A story this week raises concerns about irregularities with electronic voting machines. This is just another example of the growing importance of security in embedded systems.
Voter fraud has been around for a long time. According to legend, Edgar Allen Poe was forcibly intoxicated and steered to numerous polling places by partisan thugs to cast votes for their candidate, and then at the end of the evening, he was tossed into a ditch to die of exposure.
When I was just a lad, many, many years ago, I lived for a time in southern Louisiana. Now Louisiana has always been a little out of sync with the rest of the country: the state has parishes instead of counties, a legal system based on the Napoleonic code rather than English Common Law, and parish government bodies called police juries that are neither police nor juries.
Several former governors have logged prison time, and one, Jimmy Davis, wrote the standard, “You are my sunshine”, which is now the Louisiana state song. Given the state's colorful history, I was not entirely surprised to hear rumors of voting difficulties in that exotic environment.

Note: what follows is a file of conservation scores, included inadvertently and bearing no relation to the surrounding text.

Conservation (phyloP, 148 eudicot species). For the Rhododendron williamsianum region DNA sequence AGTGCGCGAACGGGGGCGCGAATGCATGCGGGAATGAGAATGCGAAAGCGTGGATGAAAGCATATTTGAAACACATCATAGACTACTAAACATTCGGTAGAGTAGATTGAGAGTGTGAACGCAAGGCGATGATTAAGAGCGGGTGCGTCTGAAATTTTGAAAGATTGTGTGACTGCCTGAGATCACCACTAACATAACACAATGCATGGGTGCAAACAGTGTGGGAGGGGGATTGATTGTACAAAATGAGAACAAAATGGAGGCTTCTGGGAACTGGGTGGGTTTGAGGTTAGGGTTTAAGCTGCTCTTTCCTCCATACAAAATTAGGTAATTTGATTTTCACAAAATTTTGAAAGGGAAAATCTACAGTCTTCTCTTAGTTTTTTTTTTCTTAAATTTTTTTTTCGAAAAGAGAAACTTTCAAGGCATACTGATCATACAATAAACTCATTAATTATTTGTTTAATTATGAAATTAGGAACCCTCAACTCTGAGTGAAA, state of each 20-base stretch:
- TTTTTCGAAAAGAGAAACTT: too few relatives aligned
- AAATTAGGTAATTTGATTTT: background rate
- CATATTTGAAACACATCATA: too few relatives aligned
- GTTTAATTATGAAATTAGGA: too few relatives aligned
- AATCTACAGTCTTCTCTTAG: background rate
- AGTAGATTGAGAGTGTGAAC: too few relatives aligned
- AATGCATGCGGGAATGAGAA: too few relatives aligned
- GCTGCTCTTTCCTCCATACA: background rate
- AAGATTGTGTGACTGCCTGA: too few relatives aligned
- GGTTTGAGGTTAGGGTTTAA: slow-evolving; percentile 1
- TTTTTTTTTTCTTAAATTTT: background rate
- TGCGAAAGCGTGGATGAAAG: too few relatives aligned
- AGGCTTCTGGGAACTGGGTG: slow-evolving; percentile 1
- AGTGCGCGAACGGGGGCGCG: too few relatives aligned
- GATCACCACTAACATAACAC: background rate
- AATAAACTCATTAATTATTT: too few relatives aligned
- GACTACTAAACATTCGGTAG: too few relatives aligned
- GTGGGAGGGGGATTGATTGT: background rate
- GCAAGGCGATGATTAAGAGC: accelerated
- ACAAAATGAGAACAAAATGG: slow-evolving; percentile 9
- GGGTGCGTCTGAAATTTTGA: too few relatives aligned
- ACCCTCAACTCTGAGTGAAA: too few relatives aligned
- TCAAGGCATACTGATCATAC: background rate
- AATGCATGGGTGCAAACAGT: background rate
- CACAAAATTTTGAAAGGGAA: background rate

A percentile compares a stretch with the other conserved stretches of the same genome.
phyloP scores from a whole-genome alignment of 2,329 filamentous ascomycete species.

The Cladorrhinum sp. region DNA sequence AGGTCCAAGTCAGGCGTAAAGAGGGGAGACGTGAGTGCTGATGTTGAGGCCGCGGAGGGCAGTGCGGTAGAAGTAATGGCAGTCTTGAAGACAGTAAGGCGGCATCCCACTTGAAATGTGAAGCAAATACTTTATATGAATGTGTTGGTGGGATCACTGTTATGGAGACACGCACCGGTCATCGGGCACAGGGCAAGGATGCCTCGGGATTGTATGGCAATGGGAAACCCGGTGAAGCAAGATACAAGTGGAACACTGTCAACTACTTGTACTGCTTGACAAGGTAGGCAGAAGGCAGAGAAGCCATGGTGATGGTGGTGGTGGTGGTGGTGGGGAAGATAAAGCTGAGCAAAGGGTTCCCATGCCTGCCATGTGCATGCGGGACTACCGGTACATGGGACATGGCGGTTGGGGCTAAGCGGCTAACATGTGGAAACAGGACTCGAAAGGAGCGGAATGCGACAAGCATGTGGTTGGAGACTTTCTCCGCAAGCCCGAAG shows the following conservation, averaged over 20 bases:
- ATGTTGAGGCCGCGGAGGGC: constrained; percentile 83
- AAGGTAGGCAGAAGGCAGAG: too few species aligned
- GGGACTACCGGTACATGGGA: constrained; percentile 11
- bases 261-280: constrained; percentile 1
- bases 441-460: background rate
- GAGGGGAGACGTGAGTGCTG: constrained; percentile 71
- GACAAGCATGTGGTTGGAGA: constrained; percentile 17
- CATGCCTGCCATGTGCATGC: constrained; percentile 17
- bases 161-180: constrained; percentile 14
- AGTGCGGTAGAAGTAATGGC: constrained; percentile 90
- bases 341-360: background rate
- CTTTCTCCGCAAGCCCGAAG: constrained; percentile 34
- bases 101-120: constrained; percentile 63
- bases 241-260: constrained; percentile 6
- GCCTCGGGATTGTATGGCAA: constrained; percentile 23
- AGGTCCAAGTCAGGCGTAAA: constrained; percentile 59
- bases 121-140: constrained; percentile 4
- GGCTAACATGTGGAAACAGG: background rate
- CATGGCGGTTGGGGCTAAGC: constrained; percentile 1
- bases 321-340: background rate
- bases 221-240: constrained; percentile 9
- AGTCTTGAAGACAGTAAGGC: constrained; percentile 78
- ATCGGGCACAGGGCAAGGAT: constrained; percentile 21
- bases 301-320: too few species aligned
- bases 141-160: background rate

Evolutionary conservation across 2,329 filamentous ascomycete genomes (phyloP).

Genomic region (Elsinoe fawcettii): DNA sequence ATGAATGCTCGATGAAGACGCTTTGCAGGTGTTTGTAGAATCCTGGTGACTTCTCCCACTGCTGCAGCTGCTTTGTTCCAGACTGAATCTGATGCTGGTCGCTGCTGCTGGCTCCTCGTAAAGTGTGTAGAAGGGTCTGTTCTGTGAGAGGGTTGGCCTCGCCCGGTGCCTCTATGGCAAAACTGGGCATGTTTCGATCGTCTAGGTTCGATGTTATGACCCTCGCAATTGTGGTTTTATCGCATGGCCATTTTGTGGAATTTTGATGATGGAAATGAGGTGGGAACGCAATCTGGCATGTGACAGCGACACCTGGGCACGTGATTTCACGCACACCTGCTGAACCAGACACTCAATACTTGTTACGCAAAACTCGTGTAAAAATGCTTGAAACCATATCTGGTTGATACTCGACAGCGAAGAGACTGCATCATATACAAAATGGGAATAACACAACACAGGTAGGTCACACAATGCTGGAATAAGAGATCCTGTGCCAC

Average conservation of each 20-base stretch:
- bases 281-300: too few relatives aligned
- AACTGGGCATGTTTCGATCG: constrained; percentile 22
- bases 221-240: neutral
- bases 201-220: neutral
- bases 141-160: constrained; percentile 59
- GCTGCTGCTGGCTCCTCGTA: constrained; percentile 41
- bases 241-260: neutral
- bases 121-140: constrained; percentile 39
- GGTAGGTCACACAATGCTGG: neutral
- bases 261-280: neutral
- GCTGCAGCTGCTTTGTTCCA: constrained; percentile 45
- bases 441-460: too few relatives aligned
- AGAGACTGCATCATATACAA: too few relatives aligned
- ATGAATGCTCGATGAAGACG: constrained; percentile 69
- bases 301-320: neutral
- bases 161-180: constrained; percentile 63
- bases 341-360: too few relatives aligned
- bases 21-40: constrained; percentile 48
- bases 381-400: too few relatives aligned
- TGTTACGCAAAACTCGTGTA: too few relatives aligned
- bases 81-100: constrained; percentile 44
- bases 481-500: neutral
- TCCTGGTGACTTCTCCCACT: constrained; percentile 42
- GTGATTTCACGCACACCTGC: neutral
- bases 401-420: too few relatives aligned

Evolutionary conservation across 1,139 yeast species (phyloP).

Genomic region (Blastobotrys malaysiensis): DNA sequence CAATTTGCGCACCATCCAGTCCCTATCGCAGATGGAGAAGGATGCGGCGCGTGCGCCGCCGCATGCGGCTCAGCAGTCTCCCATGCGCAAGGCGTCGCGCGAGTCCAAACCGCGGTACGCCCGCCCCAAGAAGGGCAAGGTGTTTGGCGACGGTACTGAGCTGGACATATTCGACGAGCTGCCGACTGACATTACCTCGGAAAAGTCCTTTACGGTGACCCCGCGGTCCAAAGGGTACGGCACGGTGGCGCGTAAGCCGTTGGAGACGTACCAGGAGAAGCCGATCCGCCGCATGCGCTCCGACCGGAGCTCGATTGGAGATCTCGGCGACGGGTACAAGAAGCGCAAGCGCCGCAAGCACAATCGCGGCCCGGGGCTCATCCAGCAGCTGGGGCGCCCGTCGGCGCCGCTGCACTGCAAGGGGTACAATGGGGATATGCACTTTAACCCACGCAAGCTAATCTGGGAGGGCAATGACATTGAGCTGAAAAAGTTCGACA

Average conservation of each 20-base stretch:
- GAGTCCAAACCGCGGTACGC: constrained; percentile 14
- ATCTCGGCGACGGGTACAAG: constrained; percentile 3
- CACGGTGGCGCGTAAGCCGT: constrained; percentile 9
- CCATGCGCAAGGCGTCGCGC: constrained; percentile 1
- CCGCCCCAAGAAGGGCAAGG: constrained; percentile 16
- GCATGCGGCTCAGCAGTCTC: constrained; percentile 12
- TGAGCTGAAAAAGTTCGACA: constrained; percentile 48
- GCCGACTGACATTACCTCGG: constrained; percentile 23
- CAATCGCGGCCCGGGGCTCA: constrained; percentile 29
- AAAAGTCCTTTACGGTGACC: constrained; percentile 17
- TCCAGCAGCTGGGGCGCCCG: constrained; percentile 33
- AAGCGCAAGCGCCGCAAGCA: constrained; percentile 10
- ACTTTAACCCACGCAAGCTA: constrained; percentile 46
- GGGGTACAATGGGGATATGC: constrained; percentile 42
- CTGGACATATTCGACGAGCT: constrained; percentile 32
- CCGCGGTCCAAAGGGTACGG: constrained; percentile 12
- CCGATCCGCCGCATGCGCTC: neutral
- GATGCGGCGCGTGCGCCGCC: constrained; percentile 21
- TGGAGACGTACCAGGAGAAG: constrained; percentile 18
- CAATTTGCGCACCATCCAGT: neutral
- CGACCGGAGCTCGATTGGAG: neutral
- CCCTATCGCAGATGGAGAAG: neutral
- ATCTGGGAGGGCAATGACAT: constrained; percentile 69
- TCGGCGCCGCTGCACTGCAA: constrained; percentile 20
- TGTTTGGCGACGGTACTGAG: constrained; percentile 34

At the time I was living there, Louisiana used a system of mechanical voting machines that were apparently not tamper proof. With those machines, you pulled a lever to vote, and as the story went, they could be hacked: a metal template could be secretly installed, and pulling the lever might not result in casting a vote for the person you thought you were voting for.
Fast forward to this year. A friend is working at a polling place in Santa Clara County, California the heart of Silicon Valley where a touch-screen voting system is in place. He reports that in his training he was instructed not to inform voters that they could use paper ballots, but to provide them with paper ballots only if they asked. He is not clear on how they would know to ask.
Last year, Jack Ganssle wrote a couple of columns expressing his concern about electronic voting. He said “The most important feature of any vote-collecting device is public trust in its accuracy. Without that trust the units are junk.”
Election fraud does not depend on technology, but new technology does open the door to possibilities. As with any technology, perfection takes time to achieve. How good are electronic voting machines today? We are about to find out.
Be sure to vote early and often.